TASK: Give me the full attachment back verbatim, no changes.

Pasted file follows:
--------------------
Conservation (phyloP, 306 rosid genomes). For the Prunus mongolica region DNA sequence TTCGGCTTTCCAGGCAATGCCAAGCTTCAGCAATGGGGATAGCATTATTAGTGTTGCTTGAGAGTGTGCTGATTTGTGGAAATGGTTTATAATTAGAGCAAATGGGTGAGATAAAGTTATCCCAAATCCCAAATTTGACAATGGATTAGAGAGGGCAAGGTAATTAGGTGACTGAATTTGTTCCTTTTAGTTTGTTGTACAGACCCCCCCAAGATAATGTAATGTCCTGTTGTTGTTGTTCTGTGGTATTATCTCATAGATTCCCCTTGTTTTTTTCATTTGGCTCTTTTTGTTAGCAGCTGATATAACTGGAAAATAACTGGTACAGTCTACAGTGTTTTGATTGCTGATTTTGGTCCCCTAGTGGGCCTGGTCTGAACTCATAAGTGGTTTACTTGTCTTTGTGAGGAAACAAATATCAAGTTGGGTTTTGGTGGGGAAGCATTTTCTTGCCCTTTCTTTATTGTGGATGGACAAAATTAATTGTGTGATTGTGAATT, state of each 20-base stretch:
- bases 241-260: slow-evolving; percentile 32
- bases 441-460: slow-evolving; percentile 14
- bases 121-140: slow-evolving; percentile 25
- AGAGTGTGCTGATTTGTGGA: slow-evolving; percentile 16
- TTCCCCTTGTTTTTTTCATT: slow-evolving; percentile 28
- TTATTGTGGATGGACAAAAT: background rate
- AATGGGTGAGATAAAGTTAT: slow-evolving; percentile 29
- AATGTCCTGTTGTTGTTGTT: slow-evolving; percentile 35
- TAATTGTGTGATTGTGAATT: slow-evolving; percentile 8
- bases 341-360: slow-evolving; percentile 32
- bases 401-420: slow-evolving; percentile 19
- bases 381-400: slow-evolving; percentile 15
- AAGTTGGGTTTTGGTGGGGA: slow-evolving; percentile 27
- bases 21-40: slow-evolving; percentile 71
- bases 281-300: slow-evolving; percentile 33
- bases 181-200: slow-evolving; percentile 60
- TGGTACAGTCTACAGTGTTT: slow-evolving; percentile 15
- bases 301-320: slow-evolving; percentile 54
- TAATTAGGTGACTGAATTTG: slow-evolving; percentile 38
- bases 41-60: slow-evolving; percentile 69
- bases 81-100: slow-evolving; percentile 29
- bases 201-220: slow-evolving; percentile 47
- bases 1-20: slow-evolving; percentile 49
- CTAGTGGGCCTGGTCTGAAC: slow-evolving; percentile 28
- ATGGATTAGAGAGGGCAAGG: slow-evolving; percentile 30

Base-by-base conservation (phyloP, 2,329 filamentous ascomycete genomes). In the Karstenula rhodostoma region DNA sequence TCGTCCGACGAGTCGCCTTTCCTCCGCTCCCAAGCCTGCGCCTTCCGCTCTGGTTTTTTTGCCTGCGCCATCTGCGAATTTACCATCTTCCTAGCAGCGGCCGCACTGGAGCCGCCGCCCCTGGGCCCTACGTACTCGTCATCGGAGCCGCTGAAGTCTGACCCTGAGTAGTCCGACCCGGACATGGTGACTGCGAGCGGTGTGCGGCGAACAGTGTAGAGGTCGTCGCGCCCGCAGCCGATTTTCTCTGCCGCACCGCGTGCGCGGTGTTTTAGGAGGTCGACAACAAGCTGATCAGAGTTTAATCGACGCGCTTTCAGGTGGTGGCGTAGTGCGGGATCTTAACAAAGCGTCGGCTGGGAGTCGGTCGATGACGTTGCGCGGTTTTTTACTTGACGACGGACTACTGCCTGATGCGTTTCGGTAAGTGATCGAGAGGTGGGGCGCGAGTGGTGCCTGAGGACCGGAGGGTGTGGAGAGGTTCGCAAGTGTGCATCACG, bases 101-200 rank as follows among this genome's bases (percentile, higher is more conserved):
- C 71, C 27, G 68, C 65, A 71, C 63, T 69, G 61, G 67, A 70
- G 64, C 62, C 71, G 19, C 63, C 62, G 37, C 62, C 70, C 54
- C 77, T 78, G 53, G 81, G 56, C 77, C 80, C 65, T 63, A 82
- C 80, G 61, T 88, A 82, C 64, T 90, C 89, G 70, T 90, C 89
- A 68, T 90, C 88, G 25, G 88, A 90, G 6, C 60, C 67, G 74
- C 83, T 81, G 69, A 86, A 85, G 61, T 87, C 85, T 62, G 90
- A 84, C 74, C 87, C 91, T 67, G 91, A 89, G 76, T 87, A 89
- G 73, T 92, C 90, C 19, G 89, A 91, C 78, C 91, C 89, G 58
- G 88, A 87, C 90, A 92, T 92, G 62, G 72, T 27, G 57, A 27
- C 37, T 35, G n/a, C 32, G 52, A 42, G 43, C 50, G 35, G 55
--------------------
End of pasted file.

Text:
Conservation (phyloP, 306 rosid genomes). For the Prunus mongolica region DNA sequence TTCGGCTTTCCAGGCAATGCCAAGCTTCAGCAATGGGGATAGCATTATTAGTGTTGCTTGAGAGTGTGCTGATTTGTGGAAATGGTTTATAATTAGAGCAAATGGGTGAGATAAAGTTATCCCAAATCCCAAATTTGACAATGGATTAGAGAGGGCAAGGTAATTAGGTGACTGAATTTGTTCCTTTTAGTTTGTTGTACAGACCCCCCCAAGATAATGTAATGTCCTGTTGTTGTTGTTCTGTGGTATTATCTCATAGATTCCCCTTGTTTTTTTCATTTGGCTCTTTTTGTTAGCAGCTGATATAACTGGAAAATAACTGGTACAGTCTACAGTGTTTTGATTGCTGATTTTGGTCCCCTAGTGGGCCTGGTCTGAACTCATAAGTGGTTTACTTGTCTTTGTGAGGAAACAAATATCAAGTTGGGTTTTGGTGGGGAAGCATTTTCTTGCCCTTTCTTTATTGTGGATGGACAAAATTAATTGTGTGATTGTGAATT, state of each 20-base stretch:
- bases 241-260: slow-evolving; percentile 32
- bases 441-460: slow-evolving; percentile 14
- bases 121-140: slow-evolving; percentile 25
- AGAGTGTGCTGATTTGTGGA: slow-evolving; percentile 16
- TTCCCCTTGTTTTTTTCATT: slow-evolving; percentile 28
- TTATTGTGGATGGACAAAAT: background rate
- AATGGGTGAGATAAAGTTAT: slow-evolving; percentile 29
- AATGTCCTGTTGTTGTTGTT: slow-evolving; percentile 35
- TAATTGTGTGATTGTGAATT: slow-evolving; percentile 8
- bases 341-360: slow-evolving; percentile 32
- bases 401-420: slow-evolving; percentile 19
- bases 381-400: slow-evolving; percentile 15
- AAGTTGGGTTTTGGTGGGGA: slow-evolving; percentile 27
- bases 21-40: slow-evolving; percentile 71
- bases 281-300: slow-evolving; percentile 33
- bases 181-200: slow-evolving; percentile 60
- TGGTACAGTCTACAGTGTTT: slow-evolving; percentile 15
- bases 301-320: slow-evolving; percentile 54
- TAATTAGGTGACTGAATTTG: slow-evolving; percentile 38
- bases 41-60: slow-evolving; percentile 69
- bases 81-100: slow-evolving; percentile 29
- bases 201-220: slow-evolving; percentile 47
- bases 1-20: slow-evolving; percentile 49
- CTAGTGGGCCTGGTCTGAAC: slow-evolving; percentile 28
- ATGGATTAGAGAGGGCAAGG: slow-evolving; percentile 30

Base-by-base conservation (phyloP, 2,329 filamentous ascomycete genomes). In the Karstenula rhodostoma region DNA sequence TCGTCCGACGAGTCGCCTTTCCTCCGCTCCCAAGCCTGCGCCTTCCGCTCTGGTTTTTTTGCCTGCGCCATCTGCGAATTTACCATCTTCCTAGCAGCGGCCGCACTGGAGCCGCCGCCCCTGGGCCCTACGTACTCGTCATCGGAGCCGCTGAAGTCTGACCCTGAGTAGTCCGACCCGGACATGGTGACTGCGAGCGGTGTGCGGCGAACAGTGTAGAGGTCGTCGCGCCCGCAGCCGATTTTCTCTGCCGCACCGCGTGCGCGGTGTTTTAGGAGGTCGACAACAAGCTGATCAGAGTTTAATCGACGCGCTTTCAGGTGGTGGCGTAGTGCGGGATCTTAACAAAGCGTCGGCTGGGAGTCGGTCGATGACGTTGCGCGGTTTTTTACTTGACGACGGACTACTGCCTGATGCGTTTCGGTAAGTGATCGAGAGGTGGGGCGCGAGTGGTGCCTGAGGACCGGAGGGTGTGGAGAGGTTCGCAAGTGTGCATCACG, bases 101-200 rank as follows among this genome's bases (percentile, higher is more conserved):
- C 71, C 27, G 68, C 65, A 71, C 63, T 69, G 61, G 67, A 70
- G 64, C 62, C 71, G 19, C 63, C 62, G 37, C 62, C 70, C 54
- C 77, T 78, G 53, G 81, G 56, C 77, C 80, C 65, T 63, A 82
- C 80, G 61, T 88, A 82, C 64, T 90, C 89, G 70, T 90, C 89
- A 68, T 90, C 88, G 25, G 88, A 90, G 6, C 60, C 67, G 74
- C 83, T 81, G 69, A 86, A 85, G 61, T 87, C 85, T 62, G 90
- A 84, C 74, C 87, C 91, T 67, G 91, A 89, G 76, T 87, A 89
- G 73, T 92, C 90, C 19, G 89, A 91, C 78, C 91, C 89, G 58
- G 88, A 87, C 90, A 92, T 92, G 62, G 72, T 27, G 57, A 27
- C 37, T 35, G n/a, C 32, G 52, A 42, G 43, C 50, G 35, G 55